If you’re an Android user, Google likely already manages your day: your email, your contacts, stories that are relevant to you, and even your fitness goals. Well, now it can be your wireless carrier, too (provided you use a Nexus 6).
After months of rumors, Google’s Project Fi is finally live. The search giant promises “fast speed in more places and better connections to Wi-Fi” by teaming up with Sprint and T-mobile to offer a wide swath of Wi-Fi and 4G LTE coverage. You can use Google’s handy search widget to see if the service is available in your area.
Basic plans cost $20 for unlimited calls and texts, plus $10 per GB for data. You have to specific how much data you want ahead of time (so, 4GB a month will cost you a total of $60), but Google has a twist: they’ll credit your bill for your unused data. There are no family plans available.
A phone with Project Fi will automatically connect to public, open Wi-Fi networks to make calls and transmit data. Google maintains a list of hotspots with robust and reliable connections. To secure your data, all transmissions over public Wi-Fi hotspots are encrypted.
Project Fi appears intended primarily for mobile coverage throughout the U.S., though there are international rates if you’re traveling overseas. These mirror T-Mobile’s offerings on post-paid plans: In 120 countries, you get free data (capped at 256kbps) and texts, while calls cost 20 cents a minute. There are also special rates for calling other countries from the US, which should bode well for those with family members spread throughout the world.
The impact on you: In theory, Project Fi will be an affordable option for getting network coverage in the U.S. without being tied down to a single carrier, and though its offerings may not be a whole lot cheaper than what T-Mobile currently offers, for instance, this could have long-term benefits for both Google and Android.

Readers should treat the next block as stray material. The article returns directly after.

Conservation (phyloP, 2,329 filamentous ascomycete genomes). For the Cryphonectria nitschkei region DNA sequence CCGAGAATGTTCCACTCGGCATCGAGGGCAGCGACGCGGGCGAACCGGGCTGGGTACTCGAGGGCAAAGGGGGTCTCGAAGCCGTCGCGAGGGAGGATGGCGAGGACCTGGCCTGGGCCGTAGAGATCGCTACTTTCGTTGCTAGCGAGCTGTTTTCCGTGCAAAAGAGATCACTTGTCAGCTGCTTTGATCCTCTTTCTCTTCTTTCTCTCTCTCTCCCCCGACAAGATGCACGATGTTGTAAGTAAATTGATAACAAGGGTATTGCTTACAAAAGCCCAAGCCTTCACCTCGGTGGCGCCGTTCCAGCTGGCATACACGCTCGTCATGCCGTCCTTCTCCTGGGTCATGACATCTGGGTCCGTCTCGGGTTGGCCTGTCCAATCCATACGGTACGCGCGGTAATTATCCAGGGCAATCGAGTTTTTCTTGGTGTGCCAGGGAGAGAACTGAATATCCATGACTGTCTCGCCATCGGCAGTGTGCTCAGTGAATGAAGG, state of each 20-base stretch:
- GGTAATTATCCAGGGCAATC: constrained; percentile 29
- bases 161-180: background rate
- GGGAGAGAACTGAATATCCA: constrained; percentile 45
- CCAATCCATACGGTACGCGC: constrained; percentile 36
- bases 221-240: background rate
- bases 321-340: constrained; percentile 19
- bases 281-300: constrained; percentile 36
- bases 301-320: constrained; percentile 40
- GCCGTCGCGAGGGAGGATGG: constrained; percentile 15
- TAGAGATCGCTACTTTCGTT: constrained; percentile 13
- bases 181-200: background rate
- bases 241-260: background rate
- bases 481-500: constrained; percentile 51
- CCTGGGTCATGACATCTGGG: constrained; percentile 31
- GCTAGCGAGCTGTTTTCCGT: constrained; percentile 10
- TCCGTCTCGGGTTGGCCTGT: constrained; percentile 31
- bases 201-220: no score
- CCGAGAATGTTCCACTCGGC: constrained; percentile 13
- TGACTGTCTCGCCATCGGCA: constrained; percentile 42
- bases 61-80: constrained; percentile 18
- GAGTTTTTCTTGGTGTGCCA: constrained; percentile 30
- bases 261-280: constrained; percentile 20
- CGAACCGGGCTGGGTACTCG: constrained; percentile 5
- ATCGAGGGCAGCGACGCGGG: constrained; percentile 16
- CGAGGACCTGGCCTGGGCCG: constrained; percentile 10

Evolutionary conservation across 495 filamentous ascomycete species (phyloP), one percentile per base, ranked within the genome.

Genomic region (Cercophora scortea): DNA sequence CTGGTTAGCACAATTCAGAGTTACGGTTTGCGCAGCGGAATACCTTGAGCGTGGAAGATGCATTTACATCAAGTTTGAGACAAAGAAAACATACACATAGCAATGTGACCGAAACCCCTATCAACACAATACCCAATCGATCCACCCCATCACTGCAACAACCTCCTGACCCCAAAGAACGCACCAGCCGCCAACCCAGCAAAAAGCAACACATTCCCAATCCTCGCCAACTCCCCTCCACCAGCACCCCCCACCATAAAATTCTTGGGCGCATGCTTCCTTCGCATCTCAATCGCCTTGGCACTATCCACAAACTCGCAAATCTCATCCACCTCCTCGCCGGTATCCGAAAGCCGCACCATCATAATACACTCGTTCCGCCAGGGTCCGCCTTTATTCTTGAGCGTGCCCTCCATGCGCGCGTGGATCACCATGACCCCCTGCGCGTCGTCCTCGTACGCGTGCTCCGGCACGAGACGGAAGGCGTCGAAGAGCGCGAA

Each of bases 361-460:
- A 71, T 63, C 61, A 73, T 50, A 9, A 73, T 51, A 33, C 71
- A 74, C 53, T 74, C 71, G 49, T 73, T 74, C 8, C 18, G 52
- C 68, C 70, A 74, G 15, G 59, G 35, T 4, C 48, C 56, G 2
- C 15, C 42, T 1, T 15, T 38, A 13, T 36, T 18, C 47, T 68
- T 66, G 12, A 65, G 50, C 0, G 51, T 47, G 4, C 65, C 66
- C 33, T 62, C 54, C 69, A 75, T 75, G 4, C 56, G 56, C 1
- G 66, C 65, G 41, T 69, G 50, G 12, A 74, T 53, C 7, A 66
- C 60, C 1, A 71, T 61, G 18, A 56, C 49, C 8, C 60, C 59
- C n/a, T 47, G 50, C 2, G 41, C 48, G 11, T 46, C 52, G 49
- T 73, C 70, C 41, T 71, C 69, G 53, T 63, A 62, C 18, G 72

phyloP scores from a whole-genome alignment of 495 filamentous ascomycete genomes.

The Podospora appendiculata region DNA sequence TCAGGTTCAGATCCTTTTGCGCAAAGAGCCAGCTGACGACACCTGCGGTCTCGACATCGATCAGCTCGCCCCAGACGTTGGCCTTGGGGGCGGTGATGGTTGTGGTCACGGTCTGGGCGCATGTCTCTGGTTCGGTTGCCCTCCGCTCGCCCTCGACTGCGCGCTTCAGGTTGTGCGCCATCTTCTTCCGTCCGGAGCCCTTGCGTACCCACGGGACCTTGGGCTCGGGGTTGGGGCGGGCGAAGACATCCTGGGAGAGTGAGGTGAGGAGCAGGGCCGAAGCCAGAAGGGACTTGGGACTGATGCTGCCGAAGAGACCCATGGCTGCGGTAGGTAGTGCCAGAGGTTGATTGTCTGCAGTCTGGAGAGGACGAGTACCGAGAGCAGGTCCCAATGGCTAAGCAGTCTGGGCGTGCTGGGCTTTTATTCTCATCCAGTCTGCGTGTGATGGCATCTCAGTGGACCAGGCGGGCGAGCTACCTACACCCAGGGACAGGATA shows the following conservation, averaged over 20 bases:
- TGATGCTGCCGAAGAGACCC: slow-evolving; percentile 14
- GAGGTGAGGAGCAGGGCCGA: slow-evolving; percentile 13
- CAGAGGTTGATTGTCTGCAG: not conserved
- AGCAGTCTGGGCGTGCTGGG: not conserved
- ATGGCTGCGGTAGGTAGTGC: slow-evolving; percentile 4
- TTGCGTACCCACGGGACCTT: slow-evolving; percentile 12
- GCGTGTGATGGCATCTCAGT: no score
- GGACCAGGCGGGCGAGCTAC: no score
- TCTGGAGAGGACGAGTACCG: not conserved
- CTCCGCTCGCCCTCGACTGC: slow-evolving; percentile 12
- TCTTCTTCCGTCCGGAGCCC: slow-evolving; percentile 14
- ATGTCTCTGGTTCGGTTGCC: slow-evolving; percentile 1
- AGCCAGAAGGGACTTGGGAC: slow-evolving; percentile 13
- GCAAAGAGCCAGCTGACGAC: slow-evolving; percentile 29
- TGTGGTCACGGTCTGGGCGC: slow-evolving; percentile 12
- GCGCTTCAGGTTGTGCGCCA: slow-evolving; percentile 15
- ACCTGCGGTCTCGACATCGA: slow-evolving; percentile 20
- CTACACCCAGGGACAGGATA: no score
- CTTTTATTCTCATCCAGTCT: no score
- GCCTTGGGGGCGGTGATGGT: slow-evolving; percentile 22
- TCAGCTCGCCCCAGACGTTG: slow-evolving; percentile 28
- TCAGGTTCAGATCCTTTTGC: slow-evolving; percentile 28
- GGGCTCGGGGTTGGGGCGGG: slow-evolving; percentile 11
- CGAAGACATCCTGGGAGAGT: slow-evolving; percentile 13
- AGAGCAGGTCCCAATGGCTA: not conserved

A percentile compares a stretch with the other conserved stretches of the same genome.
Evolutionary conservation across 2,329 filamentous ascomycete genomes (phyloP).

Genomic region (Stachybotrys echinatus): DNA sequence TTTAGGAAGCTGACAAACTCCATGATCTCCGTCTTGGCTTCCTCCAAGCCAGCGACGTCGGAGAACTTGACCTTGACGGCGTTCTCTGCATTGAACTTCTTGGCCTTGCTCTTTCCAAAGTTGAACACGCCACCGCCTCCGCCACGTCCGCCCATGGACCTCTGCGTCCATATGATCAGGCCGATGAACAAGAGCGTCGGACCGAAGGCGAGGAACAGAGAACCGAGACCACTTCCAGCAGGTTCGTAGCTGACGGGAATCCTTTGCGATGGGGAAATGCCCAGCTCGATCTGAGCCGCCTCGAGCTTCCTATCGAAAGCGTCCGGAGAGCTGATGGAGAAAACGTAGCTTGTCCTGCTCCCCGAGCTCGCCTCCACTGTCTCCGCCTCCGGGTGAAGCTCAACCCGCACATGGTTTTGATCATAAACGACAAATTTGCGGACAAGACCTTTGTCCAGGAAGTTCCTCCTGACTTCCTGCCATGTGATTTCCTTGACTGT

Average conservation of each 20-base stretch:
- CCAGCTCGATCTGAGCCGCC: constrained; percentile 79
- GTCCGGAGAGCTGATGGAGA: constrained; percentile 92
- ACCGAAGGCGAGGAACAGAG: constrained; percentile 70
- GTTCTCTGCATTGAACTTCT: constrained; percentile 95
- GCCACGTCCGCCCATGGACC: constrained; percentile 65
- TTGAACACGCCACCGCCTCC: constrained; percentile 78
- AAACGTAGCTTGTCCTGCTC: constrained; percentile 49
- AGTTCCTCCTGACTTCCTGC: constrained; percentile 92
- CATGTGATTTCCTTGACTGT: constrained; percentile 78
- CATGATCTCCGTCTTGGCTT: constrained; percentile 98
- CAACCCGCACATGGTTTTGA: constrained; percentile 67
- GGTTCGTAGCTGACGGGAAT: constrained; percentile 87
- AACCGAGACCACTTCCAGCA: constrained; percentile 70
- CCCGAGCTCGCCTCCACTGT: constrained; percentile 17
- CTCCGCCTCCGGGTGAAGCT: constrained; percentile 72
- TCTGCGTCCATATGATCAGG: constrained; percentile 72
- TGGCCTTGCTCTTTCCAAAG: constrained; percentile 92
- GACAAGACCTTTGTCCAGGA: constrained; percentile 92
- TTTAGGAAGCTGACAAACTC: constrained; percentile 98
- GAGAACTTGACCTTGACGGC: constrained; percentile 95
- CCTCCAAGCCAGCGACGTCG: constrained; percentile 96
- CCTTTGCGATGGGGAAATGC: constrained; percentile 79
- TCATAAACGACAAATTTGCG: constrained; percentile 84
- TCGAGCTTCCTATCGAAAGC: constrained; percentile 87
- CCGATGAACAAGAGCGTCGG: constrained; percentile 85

Google can test out carrier at network-level features and potentially build them directly into the Android OS, which would give the platform an edge—especially in low income areas and emerging markets. Project Fi might also be enticing for those who need a supplemental phone for travel, but don’t want to bother dealing with their carrier.
If you’re interested, Google has a whole explainer on plans and pricing, though the service is currently only available on Google’s Nexus 6 phablet.
What’s so different about it?
As detailed in its official blog post, Google Fi is aimed at solving three particular problems: ensuring you stay connected via the strongest network wherever you are, making it easy for you to communicate with those in your life, and simplifying your mobile experience so that you’re not constantly scratching your head about your wireless service. If you want the whole spiel, watch Google’s promotional video.
If you’ve ever tried to decipher the pricing of most wireless carrier plans in the U.S., you’ll appreciate Google’s simple structure.
How does the cost compare?